Omaha daily bee. (Omaha [Neb.]) 187?-1922, December 12, 1896, Page 12, Image 12

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    THE CVMA1TA DAILY 1113E : SATUKDAY , DEO 13MU till 12 , 189(5. (
fc ; * *
FI The Hercyles of Shsnnecock.
( Cop > rlsht. ISM. by Olnlon How )
PJWJrc * "
4ii * f i
"Wo ihil arc true lovers run Into etranRi
ca | > rs ; but ns nil Is mortnl In nature , BI
In nit In love , morlnl In folly. " -
The lost miles fell canly nml Datton hat
wondered , " rnlhcrcarlly , how much fnrthc
was his Inn , when suddenly Jio saw tin
IlcrrtilL" ! of fhlnnocock , nnd knew- that hi
lind reached the Ronl of that day's spin
The IlerculcB looking down from his re
pose doubtless fancied If that carved wooi
Indeed holds the Kod's Iheart that thli
was lull ono nioro of thu modern Centauri
whose loirs nnd hoofs evolution had nmdi
to wheels If In very truth the flcrculct
of Shlnnecock holds sonic of the personally
of the hero , became a Rod In the true daji
of table.
You luow how this Hercules stands faclm
the Inn , over nfinlnst the meadow nnd tin
BhltnmorlnR bay. All ilny , nnd all nigh
ho looks dcwn In mighty repose summer
dnjs of sketching ? artists who dream o
canvases at the next exhibition which slml
tell of the chatiKliiK colons of the llttlt
hkotch of hill country of Shliinccoek
niitumn days of Kolfcrs , nnd lens athletli
folk ; winter days nnd nlshts when raw
possesses the sea nnd this Imago dream-
Iiorhaps ( if the gone time when It stood , bur
feting tlio wavers , def > lng them bcarlnf
proudly the Ohio nnd Its Hag of the rC'
public. Do Innnlmnte things then pome
tiniest fnll n-drcamlng ? Do they Indcci
Bometlme-fl hold the nature of the creature
the artist has striven to produce ? So this
great block , carved by a forgotten sculptor ,
Into the semblance of the hero as ho was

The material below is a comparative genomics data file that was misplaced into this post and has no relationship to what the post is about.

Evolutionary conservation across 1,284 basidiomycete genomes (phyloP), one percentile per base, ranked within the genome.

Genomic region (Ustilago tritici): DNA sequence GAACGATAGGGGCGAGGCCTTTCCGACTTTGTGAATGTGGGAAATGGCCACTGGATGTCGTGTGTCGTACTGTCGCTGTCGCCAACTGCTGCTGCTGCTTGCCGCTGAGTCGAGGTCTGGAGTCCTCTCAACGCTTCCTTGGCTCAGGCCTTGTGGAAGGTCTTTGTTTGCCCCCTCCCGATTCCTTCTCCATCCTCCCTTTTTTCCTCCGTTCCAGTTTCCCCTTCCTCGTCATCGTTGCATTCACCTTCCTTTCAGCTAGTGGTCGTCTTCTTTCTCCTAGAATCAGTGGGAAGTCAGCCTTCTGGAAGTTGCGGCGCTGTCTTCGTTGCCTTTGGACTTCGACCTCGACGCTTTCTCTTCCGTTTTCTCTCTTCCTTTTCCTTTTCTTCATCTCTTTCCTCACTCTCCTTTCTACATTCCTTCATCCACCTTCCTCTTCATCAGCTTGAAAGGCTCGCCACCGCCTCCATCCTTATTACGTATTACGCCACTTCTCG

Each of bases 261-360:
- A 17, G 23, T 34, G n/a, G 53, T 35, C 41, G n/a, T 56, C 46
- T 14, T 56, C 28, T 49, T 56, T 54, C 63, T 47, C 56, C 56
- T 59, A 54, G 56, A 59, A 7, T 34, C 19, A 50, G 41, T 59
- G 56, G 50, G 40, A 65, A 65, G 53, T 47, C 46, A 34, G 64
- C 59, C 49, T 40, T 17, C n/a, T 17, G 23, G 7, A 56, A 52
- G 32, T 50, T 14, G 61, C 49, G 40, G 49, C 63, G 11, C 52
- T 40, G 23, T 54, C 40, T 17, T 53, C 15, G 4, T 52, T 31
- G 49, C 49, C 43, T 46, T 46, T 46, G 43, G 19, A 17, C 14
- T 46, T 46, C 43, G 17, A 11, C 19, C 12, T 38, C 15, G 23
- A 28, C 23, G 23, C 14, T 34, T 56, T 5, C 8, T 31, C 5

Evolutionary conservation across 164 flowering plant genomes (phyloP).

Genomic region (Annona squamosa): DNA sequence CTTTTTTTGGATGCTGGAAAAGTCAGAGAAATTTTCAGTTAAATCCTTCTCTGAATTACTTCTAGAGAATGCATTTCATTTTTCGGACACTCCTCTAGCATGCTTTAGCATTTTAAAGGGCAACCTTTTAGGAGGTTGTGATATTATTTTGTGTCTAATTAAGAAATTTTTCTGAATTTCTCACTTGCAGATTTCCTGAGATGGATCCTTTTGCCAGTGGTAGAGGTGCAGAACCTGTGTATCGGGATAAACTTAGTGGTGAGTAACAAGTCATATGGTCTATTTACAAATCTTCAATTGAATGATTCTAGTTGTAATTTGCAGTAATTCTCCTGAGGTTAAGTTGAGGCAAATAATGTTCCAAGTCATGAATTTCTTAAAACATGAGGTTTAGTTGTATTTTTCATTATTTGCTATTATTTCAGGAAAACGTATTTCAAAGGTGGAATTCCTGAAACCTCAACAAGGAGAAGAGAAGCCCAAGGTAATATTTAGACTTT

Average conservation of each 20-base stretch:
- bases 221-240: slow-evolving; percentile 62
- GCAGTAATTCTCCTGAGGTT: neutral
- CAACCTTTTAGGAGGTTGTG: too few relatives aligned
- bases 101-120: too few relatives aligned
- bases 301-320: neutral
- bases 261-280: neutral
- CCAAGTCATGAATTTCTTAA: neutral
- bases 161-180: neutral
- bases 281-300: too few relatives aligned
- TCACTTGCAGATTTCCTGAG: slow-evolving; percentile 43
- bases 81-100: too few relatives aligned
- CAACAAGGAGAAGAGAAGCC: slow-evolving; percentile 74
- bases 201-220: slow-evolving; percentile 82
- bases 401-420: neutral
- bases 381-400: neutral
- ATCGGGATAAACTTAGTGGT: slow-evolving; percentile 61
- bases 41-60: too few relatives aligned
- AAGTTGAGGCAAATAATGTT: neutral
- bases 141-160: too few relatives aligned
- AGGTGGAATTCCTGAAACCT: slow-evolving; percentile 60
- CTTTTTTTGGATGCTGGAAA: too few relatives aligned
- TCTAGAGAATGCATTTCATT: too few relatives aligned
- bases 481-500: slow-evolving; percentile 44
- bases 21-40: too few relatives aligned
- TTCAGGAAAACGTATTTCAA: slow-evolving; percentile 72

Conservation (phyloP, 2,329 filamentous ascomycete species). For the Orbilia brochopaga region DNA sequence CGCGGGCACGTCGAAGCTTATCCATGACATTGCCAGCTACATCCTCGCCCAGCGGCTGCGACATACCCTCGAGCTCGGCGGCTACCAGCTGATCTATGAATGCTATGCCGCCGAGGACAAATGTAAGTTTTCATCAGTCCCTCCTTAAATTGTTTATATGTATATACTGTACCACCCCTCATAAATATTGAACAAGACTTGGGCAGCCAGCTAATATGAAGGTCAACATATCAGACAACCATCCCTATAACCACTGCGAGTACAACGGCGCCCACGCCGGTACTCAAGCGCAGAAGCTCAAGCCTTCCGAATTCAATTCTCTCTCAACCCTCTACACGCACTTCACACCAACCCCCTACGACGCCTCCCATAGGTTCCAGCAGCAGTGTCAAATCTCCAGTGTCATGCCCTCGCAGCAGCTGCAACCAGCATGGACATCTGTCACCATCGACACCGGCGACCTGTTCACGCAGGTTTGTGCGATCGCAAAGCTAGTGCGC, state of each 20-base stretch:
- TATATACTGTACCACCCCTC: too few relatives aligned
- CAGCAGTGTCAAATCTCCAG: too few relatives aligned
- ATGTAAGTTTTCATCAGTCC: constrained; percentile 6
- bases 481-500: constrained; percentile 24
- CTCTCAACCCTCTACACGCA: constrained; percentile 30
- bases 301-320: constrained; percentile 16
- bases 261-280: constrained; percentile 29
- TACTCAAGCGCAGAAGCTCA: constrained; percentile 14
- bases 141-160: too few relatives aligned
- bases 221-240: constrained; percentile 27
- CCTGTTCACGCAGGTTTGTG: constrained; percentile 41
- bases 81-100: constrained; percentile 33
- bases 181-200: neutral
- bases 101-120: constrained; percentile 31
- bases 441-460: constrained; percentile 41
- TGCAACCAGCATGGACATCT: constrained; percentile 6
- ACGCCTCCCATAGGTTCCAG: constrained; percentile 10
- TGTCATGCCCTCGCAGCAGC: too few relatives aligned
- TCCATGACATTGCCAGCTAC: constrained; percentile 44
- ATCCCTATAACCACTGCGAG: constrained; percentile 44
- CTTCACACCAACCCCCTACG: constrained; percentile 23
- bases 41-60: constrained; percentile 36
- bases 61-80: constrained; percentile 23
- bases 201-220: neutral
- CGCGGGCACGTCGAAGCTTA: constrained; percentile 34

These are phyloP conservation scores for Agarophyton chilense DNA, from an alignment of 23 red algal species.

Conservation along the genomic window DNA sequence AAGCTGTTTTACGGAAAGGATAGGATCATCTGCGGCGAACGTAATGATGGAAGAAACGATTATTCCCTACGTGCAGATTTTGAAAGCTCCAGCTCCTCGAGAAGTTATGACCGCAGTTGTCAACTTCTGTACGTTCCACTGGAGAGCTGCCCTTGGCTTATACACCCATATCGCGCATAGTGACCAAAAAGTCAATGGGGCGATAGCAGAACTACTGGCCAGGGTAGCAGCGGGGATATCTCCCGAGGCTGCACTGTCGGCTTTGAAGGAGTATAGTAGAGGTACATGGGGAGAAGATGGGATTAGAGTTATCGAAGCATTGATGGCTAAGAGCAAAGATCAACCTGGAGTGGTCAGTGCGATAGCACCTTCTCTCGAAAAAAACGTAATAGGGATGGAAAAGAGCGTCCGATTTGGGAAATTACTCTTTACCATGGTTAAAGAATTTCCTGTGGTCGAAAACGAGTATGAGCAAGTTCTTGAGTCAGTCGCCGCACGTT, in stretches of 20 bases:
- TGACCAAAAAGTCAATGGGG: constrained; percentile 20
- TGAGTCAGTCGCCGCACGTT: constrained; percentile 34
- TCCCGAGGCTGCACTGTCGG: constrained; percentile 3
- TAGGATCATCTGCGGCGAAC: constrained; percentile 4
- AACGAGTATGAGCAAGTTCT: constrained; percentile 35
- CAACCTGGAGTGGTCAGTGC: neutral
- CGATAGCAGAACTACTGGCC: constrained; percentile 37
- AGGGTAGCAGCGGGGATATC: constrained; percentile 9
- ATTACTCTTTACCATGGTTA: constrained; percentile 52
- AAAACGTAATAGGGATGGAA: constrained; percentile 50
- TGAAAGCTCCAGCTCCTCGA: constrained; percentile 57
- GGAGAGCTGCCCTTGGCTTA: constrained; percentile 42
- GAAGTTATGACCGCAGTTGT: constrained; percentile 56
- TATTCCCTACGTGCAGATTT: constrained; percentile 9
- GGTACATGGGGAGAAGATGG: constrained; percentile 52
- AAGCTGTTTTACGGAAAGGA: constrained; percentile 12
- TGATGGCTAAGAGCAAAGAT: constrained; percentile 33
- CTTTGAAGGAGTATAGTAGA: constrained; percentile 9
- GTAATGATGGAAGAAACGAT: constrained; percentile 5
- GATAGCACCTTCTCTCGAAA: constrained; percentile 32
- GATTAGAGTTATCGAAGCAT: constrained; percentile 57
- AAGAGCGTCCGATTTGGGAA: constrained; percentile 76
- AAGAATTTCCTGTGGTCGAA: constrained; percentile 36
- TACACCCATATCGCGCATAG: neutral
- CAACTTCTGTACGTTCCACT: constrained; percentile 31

conceived In the Farncslan Hercules icinln-
lucent not only of Its own past , but of all
that Hercules knew and saw and did.
A tree over lmdowii the figure at KOIIH
hours of the Hitting day. "A perfect rural
statue , " plillosoplilrcil Djltou In Us uncrltl-
cal mood , fitting there on the Inn steps
while HIP host mildly rlmtterlng of another
day might have decried tlilt opinion ; but
now thu low mPOM had taken up the pale
twilight had turned the dying light of day
Into a iurfupcdellowIslmes's. .
Tlio dinner was Ions ; over ; the last guest
hail gcno ; ntid still Dnlton fit there ; and
It WBS ns If IIM were back In Andovcr read
ing Mr. Holm's aid to Kngllsh students ol
tlio Orcek pouts. It way to him as If there
might appear su Idenly out of the half moon
lit spaces , the prlctts nml the mnldens ; ns If
n prayer might KO up to the god. as ? of mnny
n twilight Hercules was besought In tlio
old days on nn I tie of Greece.
"I've refiiBtd JM)0 ) for It , " said the host.
"Kli. " raid Dalian , taking a meditative
pull of his pipe.
"Tlio roads vvcro sandy , weren't they , "
Bilrt the hc t "You'd had to gone tn
Southampton before jou found another
tnvcrn. You like to know thnt thli was nn
Inn In 17ir > on the King's highway. "
Hut Dalton was not listening. He had
left the gossiping boat , and had strolled
amiss .the road nnd on under the shadow of
the Hercules where he paused for a musing
moment and. then , on toward the bay. How
Ktlll It all was , after the town' ' How nil the
world seemed to bo In retrospect nnd nil
the mythology ngaln true. Would It hap
pen In tlio course of the cyelp of Time , the
Father nnd the ever nglng > ct eternil
possessor of us. and our moods thnt men
would come back to the ra > thology , the folk
lore , thnt peopled the sens nnd the forests
and the stretches of meadow , with person
alities that were iiot so Improbable \inder
thin moon , by this lonely reach of bay , nnd
the hllltopa rangqd against n darkish blue
which the moan. ' permitted but an occasional
stnr to pierce.
For a full hour tfils sentimental fellow
not long out of his office pnced up nnd down
the beach with his fancies ; and then rather
regretfully turned back toward the shadowy
As he nrarcd It suddenly wakeful ho let
Ills Imagination go tripping Agiln ho iiaw
that part of the varnished Greeks , vaguely
true In. his memory of those schoolboy's fan
cies between the studious moments of dig
ging out explanations of the norht The Inn
stood Millet , the lights out the door ajar
for the laggaid guest , who hesitated looking
up at the Hercules who scorned to express
the verity the unknown carver had felt , oven
vyerc Ju'fl a copy. Now the moon omitted
flaws ; nnd this wns the god looking down at
his worshippers. Out of the past Dalton's
wandering fancy brought thrso old Greeks ,
praverful of HcrciiltM , and then
"Oil. dear. "
Ho started. Had he fainted , this oxnrep-
flvo e < lgh which had come out of the figure
nnd then he heard hut not the gruff and
awful voice of the hero raleod to the godp
Instead , n low , feminine tone possibly that
of dryiil , who still was In the trunk out of
which the carver had wrought this invlncl-
blo figurehead of the good ship of another
day Yet there was that note pronilscfiil of
n human cause In the exclamation , wlilc'i
set all at once Dalton's fancies ) at reel